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Worldwide Research
Definition of the Geological Framework and Exploration Plays of the
Miocene of the Burgos Basin, Northern Mexico

Tucker F. Hentz, principal investigator; William A. Ambrose, Michael V. De Angelo, Shirley P. Dutton, Edgar H. Guevara, Mark H. Holtz, Shinichi Sakurai, Suhas C. Talukdar, Timothy F. Wawrzyniec, Dallas B. Dunlap, H. Seay Nance, Joseph S. Yeh, and L. F. Brown, Jr.; assisted by Hugo Castellanos; Ricardo Martínez Sierra, J. Javier Hernández Mendoza, Hilario Ramos Gallardo, Adalberto Alvarado Céspedes, Alberto Marino Castañón, Rubén Machado Simentel, Ramiro Ayala Anguiano, and Alberto Segura Treviño (PEMEX)

The Burgos Miocene project, completed in February 2004, started in mid-December 2002 and was funded by PEMEX Exploración y Producción. The study was a continuation of collaborative Bureau-PEMEX investigations of the geologic framework, petroleum systems, and hydrocarbon plays of Neogene strata in southeastern, eastern, and northern Mexico (Veracruz and Macuspana Basins and the Laguna Madre-Tuxpan area), conducted from 2000 through the present time. This study extended analysis to the Miocene strata of the onshore and offshore Burgos Basin of northeastern Mexico. The primary objectives of the project were to define the sequence-stratigraphic, structural, petrophysical, geochemical, and petroleum-engineering characteristics of the Miocene succession in the Burgos Basin. The emphasis of the project was to develop a play framework to help guide PEMEX exploration efforts in the virtually unexplored offshore part of the basin. The study used an extensive database comprising ~40,000 km of 2-D seismic lines, log suites from 122 wells, and a variety of production-test, gas-seep, and gas-show data.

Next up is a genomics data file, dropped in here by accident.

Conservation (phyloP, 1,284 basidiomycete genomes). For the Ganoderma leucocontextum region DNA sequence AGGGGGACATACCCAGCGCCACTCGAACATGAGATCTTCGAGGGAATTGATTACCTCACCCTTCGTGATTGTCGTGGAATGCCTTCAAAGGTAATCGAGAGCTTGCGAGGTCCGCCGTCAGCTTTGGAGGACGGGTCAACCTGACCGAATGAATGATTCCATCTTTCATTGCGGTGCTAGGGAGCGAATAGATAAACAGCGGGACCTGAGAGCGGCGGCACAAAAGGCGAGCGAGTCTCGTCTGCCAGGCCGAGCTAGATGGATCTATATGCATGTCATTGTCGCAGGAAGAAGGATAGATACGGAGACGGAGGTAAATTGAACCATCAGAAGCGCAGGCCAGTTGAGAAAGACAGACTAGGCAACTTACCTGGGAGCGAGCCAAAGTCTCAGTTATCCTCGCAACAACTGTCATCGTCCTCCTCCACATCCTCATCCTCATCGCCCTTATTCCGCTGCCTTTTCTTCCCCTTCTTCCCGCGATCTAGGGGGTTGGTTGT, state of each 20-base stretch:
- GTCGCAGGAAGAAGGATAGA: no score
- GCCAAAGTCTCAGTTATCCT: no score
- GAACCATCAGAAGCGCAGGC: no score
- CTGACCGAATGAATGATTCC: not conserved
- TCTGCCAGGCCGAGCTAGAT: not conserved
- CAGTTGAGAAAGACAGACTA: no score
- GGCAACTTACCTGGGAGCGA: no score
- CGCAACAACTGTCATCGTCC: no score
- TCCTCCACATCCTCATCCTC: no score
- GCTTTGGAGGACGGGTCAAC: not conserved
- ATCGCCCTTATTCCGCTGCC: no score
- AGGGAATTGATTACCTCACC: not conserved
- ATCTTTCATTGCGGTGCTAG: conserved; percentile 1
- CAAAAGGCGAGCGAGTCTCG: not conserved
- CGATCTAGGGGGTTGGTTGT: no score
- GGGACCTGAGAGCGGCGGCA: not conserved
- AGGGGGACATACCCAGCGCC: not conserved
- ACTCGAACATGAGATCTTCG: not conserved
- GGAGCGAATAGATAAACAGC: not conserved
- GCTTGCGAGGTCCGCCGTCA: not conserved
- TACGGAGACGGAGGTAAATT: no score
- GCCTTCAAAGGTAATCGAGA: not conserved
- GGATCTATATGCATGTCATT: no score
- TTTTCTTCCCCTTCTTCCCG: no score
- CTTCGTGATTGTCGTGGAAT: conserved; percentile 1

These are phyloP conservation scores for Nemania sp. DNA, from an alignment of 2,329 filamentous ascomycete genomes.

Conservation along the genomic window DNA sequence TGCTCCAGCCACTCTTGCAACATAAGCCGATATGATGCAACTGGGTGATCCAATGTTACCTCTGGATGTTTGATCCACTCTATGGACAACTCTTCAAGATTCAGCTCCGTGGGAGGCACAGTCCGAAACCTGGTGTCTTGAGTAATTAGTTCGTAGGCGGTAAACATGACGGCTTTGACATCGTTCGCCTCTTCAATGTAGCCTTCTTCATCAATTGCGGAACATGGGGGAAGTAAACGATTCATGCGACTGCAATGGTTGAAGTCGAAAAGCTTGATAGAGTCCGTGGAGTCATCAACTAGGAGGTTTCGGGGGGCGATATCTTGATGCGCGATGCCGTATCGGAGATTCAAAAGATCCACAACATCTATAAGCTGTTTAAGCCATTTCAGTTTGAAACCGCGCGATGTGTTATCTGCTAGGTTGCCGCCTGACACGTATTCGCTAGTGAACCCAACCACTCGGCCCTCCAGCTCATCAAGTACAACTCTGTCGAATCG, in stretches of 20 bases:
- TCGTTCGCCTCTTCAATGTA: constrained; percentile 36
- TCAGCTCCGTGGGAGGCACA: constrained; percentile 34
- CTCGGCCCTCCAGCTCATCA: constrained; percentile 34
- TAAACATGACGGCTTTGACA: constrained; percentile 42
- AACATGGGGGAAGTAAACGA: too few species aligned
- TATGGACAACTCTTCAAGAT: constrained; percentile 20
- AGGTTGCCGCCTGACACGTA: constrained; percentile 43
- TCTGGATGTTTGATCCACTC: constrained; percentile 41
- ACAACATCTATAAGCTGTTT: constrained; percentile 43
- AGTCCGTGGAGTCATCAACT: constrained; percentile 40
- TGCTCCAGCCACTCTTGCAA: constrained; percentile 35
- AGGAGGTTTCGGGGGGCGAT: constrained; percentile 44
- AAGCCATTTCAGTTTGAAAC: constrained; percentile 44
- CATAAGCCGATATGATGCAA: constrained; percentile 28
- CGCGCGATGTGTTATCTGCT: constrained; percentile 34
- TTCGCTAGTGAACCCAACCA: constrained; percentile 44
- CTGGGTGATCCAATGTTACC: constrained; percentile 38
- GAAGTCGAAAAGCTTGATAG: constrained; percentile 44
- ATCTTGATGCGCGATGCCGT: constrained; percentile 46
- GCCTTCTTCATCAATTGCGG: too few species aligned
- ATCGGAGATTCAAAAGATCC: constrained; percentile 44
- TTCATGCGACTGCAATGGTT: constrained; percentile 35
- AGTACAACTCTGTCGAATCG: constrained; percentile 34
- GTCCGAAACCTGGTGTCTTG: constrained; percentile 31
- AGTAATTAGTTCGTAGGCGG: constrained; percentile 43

The 15-month Burgos project defined and mapped 20 regional Miocene plays in 39,700 km 2 of the central (onshore) and eastern (offshore) Burgos Basin. These plays were defined on the basis of age (four Miocene chronostratigraphic zones) and five mappable areas (unexpanded shelf, expanded shelf, slope, basin-floor, and diapiric onlap), extending offshore to the 500-m isobath. Ranking of the plays involved a qualitative procedure based on a systematic evaluation of five key play elements: reservoir presence and quality, trap, seal, source, and migration. The study also provided a structural, stratigraphic, and play framework for existing PEMEX prospects and future exploration areas in the basin.

The Miocene plays are structurally complex and are characterized by local and regional detachment systems, growth faults, and an associated regionwide pattern of downthrown extensional rollover folds, pervasive secondary faults, and salt and shale diapiric masses that dominate the east part of the basin. The Burgos Basin appears to be a transitional zone between gravitational collapse in offshore Mexican basins to the south and salt-related raft tectonics of the South Texas Gulf Coast. The basin thus offers high promise for gas reservoirs containing a variety of trap styles.

For more infomation, please contact Tucker Hentz, principal investigator. Telephone 512-471-7281; e-mail tucker.hentz@beg.utexas.edu.
July 2005
 
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